By Kristen Adams
Before I was even born, breast cancer was a part of my life. It’s a part of my family history. It’s in my genes, literally. By the time I was born, almost every female on my mom’s side of the family going back several generations had died of breast cancer, and I grew up knowing that there was the strong probability it would be in my future in some way or another. I just didn’t know how or when.
My first experience with this awful disease was in the late 1990s when my aunt, my mom’s oldest sister, was diagnosed. She went through genetic testing, which was very new at the time, but came back negative for the BRCA1 and BRCA2 genes. At the time, the geneticist gave what I consider to be life-saving advice. He told my mom and her two healthy sisters that based on our family history, there obviously was some kind of genetic link, but it hadn’t yet been discovered. This was the advice that led to my mom and my aunts undergoing prophylactic double mastectomies in the early 2000s. Basically, they had the “Angelina Jolie surgery,” before Angelina Jolie made it famous.
Fast forward to the summer of 2017. I’m 32 years old and find a lump in my right breast. Knowing my family history, I immediately make an appointment with my doctor. After an extremely nerve-racking and stressful few days of waiting for mammogram and ultrasound results, I learn that the lump is a cyst. I breathe a sigh of relief, but can’t help but think that this is my future. Worrying about when the shoe is going to drop and wondering if/when I am going to get the diagnosis that would change my life forever.
Coincidentally — or fatefully — a week or so after this ordeal, my sister called to let me know that she had decided to do genetic testing, and hers came back positive for the CHEK2 gene. It was a newly discovered gene associated with female breast cancer. My aunt’s genetist was right. Our family did have a genetic link to breast cancer; it just hadn’t been discovered — until now. I knew immediately that I had to know if I carried the gene. A quick blood draw and about two weeks of waiting led to a call from my doctor’s office informing me I did indeed test positive for CHEK2.
The bad news was, yes, I had the gene. The good news was I now KNEW I had the gene. I had the power to do something about it, unlike the women in my family before me. So what was I going to do with this power? I had options. I could start very early screenings with mammograms and ultrasounds every six months, or I could follow the path my mom and aunts so bravely paved for me and go through with a prophylactic double mastectomy.
I may have only been 32 years old, but I was happily married, had a wonderful support system of friends and close family, and was finished having children. For me, it was a no brainer. I decided that I didn’t want to find even the tiniest bit of cancer, even as early as it could be found. I didn’t want them to find ANY cancer in my body. EVER. As far as I was concerned, my breasts were ticking time bombs. Even though everyone in my family was diagnosed in their 40s, I decided that I didn’t want to risk waiting. I did my research and chose what I considered to be my dream team: breast surgeon Dr. Liz Lee and plastic surgeon Dr. Patrick Hsu.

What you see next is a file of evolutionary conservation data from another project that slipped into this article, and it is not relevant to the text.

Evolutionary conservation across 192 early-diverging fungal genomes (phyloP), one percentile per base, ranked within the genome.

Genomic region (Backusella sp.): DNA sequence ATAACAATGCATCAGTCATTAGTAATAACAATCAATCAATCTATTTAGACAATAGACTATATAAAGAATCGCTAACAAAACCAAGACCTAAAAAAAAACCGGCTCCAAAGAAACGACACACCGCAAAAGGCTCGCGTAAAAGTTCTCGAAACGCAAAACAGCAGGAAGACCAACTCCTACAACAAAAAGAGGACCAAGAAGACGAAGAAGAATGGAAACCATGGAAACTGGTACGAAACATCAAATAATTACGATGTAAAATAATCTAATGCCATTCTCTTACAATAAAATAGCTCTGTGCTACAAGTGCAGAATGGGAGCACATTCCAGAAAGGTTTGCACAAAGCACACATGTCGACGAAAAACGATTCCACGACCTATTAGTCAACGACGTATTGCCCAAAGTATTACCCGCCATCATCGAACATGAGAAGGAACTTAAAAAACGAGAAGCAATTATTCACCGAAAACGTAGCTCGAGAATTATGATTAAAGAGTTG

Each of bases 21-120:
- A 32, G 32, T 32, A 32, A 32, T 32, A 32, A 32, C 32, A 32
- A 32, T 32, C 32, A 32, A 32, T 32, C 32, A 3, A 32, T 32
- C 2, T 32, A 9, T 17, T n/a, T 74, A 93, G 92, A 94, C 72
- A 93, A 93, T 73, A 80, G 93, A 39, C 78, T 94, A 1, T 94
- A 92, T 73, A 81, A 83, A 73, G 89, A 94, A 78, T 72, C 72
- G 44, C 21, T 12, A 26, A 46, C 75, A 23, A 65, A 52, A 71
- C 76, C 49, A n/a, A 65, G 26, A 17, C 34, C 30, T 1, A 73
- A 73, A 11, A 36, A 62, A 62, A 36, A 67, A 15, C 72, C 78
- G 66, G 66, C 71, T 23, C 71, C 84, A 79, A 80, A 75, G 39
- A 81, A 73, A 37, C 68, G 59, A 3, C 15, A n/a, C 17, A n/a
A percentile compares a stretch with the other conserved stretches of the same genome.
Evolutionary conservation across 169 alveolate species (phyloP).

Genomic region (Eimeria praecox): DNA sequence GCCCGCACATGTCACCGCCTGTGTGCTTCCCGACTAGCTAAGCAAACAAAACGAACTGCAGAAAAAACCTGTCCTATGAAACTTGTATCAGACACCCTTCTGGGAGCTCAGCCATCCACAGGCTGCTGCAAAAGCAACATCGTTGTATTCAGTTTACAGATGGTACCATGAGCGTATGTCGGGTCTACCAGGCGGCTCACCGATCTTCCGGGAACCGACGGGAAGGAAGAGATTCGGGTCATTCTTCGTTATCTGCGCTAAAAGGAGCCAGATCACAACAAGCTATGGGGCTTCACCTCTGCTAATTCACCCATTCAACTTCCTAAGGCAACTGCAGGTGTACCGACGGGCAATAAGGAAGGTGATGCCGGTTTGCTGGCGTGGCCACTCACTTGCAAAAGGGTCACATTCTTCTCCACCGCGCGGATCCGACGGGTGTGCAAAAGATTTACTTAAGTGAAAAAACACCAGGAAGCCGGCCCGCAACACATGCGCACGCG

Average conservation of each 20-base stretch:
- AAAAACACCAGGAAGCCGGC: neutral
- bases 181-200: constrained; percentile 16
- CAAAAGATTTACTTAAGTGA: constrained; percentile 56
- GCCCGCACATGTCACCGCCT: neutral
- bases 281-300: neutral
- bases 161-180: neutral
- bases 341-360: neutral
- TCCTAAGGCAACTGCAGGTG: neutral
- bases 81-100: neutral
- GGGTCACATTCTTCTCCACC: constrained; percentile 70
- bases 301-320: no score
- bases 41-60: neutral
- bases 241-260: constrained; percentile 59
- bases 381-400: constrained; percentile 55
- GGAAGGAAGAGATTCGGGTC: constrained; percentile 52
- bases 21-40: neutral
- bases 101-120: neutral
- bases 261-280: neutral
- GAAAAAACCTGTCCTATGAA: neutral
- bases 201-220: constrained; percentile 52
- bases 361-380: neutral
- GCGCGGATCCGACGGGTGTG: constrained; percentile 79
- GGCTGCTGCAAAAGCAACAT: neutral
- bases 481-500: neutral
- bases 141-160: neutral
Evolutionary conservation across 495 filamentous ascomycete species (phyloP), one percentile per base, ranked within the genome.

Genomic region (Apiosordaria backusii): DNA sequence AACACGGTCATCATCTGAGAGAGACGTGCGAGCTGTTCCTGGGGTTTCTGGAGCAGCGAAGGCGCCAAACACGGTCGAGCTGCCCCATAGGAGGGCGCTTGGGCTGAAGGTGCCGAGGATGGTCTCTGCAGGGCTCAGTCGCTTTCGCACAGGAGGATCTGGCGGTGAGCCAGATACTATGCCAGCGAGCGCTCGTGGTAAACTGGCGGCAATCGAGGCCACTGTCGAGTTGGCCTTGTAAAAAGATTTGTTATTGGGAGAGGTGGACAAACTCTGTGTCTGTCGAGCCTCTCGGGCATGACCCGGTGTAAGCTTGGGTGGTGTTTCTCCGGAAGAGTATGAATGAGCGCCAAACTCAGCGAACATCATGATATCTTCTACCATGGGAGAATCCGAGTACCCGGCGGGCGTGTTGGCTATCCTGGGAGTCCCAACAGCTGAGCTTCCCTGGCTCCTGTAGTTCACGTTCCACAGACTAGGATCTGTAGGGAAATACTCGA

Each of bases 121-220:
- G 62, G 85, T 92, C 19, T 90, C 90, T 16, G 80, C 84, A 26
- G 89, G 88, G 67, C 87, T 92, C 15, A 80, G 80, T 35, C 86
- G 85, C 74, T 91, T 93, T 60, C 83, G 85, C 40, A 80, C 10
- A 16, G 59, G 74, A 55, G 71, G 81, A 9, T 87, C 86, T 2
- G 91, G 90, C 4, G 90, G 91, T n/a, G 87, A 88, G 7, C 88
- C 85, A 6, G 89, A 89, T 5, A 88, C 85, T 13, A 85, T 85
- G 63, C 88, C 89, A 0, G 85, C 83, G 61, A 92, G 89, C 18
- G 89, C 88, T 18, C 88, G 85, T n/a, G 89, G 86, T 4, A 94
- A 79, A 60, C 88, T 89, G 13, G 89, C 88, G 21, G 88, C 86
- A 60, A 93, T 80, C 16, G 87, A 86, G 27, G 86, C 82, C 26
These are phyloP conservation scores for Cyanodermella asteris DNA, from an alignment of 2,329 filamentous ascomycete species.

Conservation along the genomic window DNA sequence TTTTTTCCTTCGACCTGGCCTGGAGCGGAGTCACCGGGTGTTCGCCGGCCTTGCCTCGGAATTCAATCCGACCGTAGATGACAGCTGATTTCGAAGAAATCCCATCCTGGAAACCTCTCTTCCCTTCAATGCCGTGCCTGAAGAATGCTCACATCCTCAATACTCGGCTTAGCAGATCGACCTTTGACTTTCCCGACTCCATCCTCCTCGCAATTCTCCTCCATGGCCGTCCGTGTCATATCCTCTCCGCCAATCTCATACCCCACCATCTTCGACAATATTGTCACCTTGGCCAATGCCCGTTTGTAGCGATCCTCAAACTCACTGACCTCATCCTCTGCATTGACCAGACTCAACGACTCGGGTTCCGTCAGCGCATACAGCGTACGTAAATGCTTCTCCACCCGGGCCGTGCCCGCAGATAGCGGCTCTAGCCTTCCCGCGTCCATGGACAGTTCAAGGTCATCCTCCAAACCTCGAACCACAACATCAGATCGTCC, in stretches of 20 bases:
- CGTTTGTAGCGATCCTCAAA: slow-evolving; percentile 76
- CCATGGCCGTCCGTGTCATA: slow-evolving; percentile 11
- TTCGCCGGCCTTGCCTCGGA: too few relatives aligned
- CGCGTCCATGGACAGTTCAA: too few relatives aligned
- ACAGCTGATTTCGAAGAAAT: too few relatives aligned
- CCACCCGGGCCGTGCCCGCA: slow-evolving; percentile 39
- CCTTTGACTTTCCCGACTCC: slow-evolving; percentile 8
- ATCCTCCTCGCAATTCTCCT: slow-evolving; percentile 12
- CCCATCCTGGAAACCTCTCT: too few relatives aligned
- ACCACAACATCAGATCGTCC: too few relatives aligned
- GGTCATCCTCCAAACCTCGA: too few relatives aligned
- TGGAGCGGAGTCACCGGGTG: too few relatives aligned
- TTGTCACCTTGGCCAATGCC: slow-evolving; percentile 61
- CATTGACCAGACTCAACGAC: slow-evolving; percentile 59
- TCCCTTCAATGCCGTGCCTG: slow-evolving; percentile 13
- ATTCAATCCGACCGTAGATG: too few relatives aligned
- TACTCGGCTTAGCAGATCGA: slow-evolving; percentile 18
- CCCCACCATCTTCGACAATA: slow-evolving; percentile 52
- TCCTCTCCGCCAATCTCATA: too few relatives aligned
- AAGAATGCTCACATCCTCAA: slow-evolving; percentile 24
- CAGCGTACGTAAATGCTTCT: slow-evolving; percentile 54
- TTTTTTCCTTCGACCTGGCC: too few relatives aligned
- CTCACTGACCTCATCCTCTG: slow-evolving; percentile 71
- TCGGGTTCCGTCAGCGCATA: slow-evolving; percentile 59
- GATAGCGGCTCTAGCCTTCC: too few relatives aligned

Opting for Life-Changing Surgery
On Oct. 23, 2017, I underwent the life-changing surgery at Memorial Hermann Memorial City Medical Center. I was scared and very nervous. Up until that point, I had never been under anesthesia, never had stitches and the only hospitalizations of my life were when I gave birth to my two babies. However, I had peace. I knew I was in good hands and I knew I was doing this for my family. The way I saw it, I could wait and have this surgery later with a cancer diagnosis, probably followed by treatment, or I could do it now on my own terms and recover while I’m healthy.
It certainly has not been easy. It is a major surgery. I had a lot of help. I had family, friends and neighbors step up and help with the kids, bring my family meals and rally around me. It is not something I could have done alone, but I am so glad that I did it. After the initial double mastectomy, I had two more surgeries to complete my reconstruction, and within a year of testing positive, I’m done. It’s over, and I can now move forward with my life knowing that I did everything in my power to stay alive for my family.
Find the Right Course for You
I am not saying that surgery is the answer for everyone. It is extreme and I completely understand that. What I believe is that knowledge, power and being confident in your choices is for everyone. Whatever you can do today to stay healthy is the right choice for you. Whether that is being diligent with your yearly mammogram, discussing your family history with your loved ones or deciding to get tested for a possible genetic link. Knowledge is power and breast cancer is too awful of a disease for you to let it take that power. Nobody is promised tomorrow. There are a million ways in which I could leave this Earth, but it feels so good to be able to say that breast cancer will not be one of them.
Memorial Hermann Cancer Centers, in partnership with Memorial Hermann Breast Care Centers, provide screening, diagnosis, treatment and follow-up for breast cancer in Houston. Learn more about breast cancer screening, diagnosis and prevention. Make your mammogram appointment online using ScheduleNow.